Factory Girl

Child Labour and Sweatshops

Kids Can Press
Toronto, 2007
136 pages, $16.95
ISBN-13: 978-1-55337-649-1

Review by Janet Nicol

"So there Emily had stood ever since, shoulder to shoulder with the girls on either side, part of a group of eight around the table, snipping, snipping, snipping, absolutely mute. But would it hurt to smile?" So began the first day of solemn work, almost a century ago, for 12-year-old Emily Watson, who was learning lessons in a Toronto garment factory instead of a Grade 4 classroom.

But Factory Girl, aimed at readers aged 10 and older, is more than an engaging historic tale. Alternating chapters explain the true facts behind the lives of working children. And like in any story told simply and directly, author Barbara Greenwood's blend of fiction, fact and actual photographs of young labourers powerfully illuminates society's capacity to exploit the most vulnerable among us.

The Watson family's troubles begin as the story opens in 1912. The father, who is working elsewhere in Ontario, has stopped sending paycheques to his wife for an unknown reason (disclosed in the closing chapter). The two eldest of the four Watson children are forced to find work. Ernie becomes a street scavenger and Emily reluctantly leaves school too, though her teacher, Miss Henderson, will support Emily throughout the ordeals to come.

When Emily is hired at the Acne Garment Factory, she meets men and women on the assembly line making "shirtwaists" (women's blouses) and other clothing for retail stores such as Eaton's. Emily is a clipper, working alongside girls her age, whose small, nimble fingers are considered useful by garment employers for performing delicate snipping tasks.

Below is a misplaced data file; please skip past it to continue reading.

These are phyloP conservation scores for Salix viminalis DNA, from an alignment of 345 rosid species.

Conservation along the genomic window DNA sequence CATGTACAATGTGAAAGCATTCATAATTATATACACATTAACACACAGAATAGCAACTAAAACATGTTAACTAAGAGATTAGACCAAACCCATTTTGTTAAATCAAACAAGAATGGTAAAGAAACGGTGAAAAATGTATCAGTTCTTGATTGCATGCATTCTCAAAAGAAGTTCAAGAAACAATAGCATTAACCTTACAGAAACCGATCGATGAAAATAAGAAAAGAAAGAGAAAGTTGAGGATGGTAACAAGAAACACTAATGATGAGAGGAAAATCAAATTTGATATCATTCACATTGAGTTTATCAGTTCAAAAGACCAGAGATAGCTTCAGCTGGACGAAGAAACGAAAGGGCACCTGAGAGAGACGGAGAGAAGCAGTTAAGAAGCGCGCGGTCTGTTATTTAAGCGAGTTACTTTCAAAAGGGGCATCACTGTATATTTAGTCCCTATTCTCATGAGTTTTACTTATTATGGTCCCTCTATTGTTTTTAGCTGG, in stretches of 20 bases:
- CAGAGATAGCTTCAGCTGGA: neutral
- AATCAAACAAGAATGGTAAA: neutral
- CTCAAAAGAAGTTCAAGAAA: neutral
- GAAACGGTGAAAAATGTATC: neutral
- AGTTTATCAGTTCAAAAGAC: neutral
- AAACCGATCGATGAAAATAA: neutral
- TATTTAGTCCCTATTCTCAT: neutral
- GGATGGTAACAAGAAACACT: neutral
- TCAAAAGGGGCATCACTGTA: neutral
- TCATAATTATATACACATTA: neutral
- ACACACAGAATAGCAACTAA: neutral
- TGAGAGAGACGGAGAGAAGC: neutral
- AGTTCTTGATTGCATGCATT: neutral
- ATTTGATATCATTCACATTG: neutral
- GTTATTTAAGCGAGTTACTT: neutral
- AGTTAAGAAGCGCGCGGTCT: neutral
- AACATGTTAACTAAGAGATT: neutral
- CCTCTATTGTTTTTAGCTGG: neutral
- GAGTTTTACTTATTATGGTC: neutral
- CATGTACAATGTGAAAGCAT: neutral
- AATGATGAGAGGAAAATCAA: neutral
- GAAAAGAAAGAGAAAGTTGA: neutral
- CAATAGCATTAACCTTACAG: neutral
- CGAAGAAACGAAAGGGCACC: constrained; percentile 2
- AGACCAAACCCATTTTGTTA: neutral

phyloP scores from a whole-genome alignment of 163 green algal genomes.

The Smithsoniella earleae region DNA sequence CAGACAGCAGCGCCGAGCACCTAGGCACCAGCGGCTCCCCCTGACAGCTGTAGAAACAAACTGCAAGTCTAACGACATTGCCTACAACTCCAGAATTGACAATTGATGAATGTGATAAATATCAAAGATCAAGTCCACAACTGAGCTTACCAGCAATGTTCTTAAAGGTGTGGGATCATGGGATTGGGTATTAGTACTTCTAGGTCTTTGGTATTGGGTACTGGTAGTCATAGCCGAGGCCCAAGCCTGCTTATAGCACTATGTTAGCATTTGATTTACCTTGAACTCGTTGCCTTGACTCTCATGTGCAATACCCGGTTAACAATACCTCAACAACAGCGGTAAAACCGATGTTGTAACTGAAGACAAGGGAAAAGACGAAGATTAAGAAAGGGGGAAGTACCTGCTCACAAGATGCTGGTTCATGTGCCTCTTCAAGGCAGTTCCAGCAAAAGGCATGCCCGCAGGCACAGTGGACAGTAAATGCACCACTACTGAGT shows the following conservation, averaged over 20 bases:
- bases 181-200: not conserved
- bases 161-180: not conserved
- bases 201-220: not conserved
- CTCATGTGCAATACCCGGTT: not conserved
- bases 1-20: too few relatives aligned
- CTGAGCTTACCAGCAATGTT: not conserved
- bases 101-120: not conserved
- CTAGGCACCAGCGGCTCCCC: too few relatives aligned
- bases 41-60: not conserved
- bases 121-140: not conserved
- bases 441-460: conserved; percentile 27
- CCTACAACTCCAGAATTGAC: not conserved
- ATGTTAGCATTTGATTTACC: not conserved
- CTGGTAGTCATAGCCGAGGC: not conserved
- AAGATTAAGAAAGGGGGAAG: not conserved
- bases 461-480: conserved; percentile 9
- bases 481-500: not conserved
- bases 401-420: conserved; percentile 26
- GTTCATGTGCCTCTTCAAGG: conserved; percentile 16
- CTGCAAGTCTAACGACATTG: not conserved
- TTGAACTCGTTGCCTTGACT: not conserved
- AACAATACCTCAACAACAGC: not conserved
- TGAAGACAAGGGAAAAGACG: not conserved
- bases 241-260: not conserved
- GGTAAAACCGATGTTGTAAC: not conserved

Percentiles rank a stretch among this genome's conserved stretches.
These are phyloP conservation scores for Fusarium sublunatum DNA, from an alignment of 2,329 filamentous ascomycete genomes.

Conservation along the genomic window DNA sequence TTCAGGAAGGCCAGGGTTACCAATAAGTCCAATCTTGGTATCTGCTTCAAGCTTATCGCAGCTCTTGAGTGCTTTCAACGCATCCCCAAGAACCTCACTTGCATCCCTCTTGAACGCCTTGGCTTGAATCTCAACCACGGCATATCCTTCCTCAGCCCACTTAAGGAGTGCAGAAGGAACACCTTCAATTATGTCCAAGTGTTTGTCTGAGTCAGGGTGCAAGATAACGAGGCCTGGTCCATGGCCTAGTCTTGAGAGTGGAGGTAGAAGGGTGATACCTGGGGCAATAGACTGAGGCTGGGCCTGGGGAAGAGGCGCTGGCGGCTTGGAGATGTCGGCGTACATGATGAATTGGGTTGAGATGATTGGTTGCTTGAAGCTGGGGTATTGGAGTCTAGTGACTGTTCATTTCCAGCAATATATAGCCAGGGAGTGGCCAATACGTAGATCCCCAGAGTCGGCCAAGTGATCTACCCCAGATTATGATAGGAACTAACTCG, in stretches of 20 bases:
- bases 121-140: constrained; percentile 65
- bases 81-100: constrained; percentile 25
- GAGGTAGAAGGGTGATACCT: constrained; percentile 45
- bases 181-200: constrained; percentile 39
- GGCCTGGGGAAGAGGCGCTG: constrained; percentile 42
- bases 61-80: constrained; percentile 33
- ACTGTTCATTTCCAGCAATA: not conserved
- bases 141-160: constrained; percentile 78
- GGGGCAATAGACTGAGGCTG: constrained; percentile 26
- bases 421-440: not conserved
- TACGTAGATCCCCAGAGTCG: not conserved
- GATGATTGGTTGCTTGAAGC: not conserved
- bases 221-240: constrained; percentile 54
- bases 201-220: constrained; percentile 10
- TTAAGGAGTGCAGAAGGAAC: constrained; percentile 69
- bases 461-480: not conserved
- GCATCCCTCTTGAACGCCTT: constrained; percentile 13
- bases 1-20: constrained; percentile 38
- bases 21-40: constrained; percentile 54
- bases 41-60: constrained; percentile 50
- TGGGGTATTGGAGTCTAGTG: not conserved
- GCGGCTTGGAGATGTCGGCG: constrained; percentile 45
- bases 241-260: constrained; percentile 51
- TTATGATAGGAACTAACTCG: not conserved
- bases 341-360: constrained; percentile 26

Emily discovers that, unlike herself, many factory girls do not have origins in the British Isles. As the author explains, beginning in 1880, impoverished immigrants flooded Toronto from eastern and southern Europe, making the expensive and uncomfortable three-week journey across the Atlantic only to find themselves "stranded in a confusing world where few understood their language and some took advantage of them." Hundreds of these immigrants toiled in Toronto's factories.

Emily makes friends with Magda Takac, helping her with her halting English, both in speaking and reading. In return Magda shows Emily the ropes at work. Employer injustices are chronicled as Emily receives paycheque deductions for making mistakes and deals with the lack of cleanliness and safety on the factory floor.

It takes an interloper, E.D. Harris of the Globe newspaper, to awaken Emily to the need for action against her working conditions. But not before a factory fire leads to tragic deaths. Emily emerges scarred but wiser and stronger.

The book's non-fiction chapters are informative and wide-ranging in scope. Descriptions of old Toronto, for example, include contrasting Emily's neighbourhood with wealthier parts of the city. An actual factory fire that made a difference in the lives of all garment workers is also recounted: that of the Triangle Shirtwaist Factory fire in New York City in 1911.

Factory Girl concludes with information about children joining the greater trade union struggles and features the legacy of Clara Lemlich, an American garment worker organizer. The author also observes that while the battle against child labour and sweatshop conditions may be won in North America for most children, in other countries, sweatshop conditions still exist.